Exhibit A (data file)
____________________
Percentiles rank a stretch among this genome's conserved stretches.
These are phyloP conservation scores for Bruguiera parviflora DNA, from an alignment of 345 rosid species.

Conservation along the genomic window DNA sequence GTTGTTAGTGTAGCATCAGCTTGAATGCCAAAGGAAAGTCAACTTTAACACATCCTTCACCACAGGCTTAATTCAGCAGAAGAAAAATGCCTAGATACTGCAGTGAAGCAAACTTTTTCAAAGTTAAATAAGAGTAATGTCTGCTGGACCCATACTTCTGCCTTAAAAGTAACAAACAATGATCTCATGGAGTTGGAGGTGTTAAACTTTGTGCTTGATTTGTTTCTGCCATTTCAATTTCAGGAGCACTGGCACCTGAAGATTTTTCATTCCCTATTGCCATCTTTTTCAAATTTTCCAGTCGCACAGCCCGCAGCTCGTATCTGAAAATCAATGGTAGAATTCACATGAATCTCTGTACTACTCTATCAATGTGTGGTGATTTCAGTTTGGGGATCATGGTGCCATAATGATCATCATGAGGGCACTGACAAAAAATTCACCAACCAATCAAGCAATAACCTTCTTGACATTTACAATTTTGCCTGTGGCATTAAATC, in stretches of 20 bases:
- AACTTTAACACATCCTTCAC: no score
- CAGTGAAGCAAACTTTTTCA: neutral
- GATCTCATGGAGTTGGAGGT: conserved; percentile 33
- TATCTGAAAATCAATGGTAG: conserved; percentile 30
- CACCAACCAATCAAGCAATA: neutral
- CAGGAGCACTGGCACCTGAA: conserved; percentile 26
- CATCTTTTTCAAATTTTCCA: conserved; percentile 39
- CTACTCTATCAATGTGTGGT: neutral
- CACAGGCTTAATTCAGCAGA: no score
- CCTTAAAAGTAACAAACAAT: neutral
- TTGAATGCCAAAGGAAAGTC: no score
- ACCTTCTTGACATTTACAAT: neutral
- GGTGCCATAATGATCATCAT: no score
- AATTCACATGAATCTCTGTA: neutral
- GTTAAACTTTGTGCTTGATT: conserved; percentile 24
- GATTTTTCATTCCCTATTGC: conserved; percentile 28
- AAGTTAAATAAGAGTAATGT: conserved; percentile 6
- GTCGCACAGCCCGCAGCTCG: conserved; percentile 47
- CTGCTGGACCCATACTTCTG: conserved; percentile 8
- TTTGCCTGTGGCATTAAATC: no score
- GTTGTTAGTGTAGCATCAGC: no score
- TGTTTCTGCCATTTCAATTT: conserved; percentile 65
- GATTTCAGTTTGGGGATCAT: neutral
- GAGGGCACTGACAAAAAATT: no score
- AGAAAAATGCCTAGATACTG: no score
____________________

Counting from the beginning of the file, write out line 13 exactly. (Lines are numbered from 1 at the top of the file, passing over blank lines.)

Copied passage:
- CCTTAAAAGTAACAAACAAT: neutral